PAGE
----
Today, many people buy produce at a local grocery store but newly designed agriculture programs are looking to change this typical consumer trend. Members of community-supported agriculture programs, known as C.S.A’s, have their fruits and vegetables delivered directly to their homes or neighborhoods. This direct grower-to-consumer relationship has had success on a local scale and now the program will test itself by entering the global marketplace.
The first C.S.A. program to go global is a large-scale coffee C.S.A. created by the Pachamama Coffee Cooperative. After starting in the countries of Mexico, Peru, Guatemala, Ethiopia, and Nicaragua, the program is expanding its international reach by entering markets in other countries including the United States. With this farmer-owned coffee C.S.A., a customer can choose between monthly or annual memberships with a specific farm. Conventionally, farmers sell their green coffee beans to a broker and from there the beans go through several hands before reaching the retailers. Now, farmers can avoid this longer process and sell their coffee beans directly to consumers with C.S.A. programs. With its online model, farmers receive all of the profits and customers are required to pay the shipping costs.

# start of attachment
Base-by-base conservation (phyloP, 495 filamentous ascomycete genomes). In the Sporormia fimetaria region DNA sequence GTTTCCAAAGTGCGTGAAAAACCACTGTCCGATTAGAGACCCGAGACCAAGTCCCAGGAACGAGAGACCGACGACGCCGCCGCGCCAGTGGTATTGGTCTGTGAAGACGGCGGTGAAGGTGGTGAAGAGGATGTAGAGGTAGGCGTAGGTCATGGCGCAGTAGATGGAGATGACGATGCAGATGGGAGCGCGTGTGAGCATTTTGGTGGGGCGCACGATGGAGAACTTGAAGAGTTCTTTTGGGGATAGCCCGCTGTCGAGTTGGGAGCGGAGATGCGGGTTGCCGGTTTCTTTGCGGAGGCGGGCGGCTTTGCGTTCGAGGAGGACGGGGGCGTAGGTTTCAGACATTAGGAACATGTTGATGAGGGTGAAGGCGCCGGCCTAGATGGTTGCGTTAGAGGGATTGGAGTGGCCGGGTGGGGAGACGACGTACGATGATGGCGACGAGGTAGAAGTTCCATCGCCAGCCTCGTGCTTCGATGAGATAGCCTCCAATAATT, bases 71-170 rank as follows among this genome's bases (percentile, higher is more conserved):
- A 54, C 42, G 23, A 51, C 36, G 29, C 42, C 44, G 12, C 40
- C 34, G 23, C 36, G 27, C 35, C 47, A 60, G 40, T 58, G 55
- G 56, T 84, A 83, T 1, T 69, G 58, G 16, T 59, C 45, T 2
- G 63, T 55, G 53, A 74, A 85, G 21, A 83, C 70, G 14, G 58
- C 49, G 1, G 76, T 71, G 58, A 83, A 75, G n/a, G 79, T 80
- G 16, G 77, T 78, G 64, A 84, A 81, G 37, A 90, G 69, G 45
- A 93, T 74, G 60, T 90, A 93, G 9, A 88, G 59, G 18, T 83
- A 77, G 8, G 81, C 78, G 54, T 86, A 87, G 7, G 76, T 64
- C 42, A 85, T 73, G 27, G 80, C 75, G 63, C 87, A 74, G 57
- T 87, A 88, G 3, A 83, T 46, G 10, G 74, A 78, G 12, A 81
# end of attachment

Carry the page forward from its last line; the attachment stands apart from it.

Although slightly more expensive for customers, the economic impact for agricultural business is significant. Community-supported agriculture programs can help markets maintain stability. For example, a recent spell of erratic weather patterns has hurt coffee production creating record high prices now seen in the global market for coffee. Customers in long-term C.S.A.’s help farmers survive these changes while also receiving their coffee beans at more stable prices.
Direct grower-to-consumer relationships have become popular and have also inspired other C.S.A. programs to develop which sell meat, fish and eggs directly to consumers. These programs have seen great success on a local level and certainly have potential on a global scale. In future years, consumer behavior will tell if C.S.A. programs can hold a lasting position in global markets.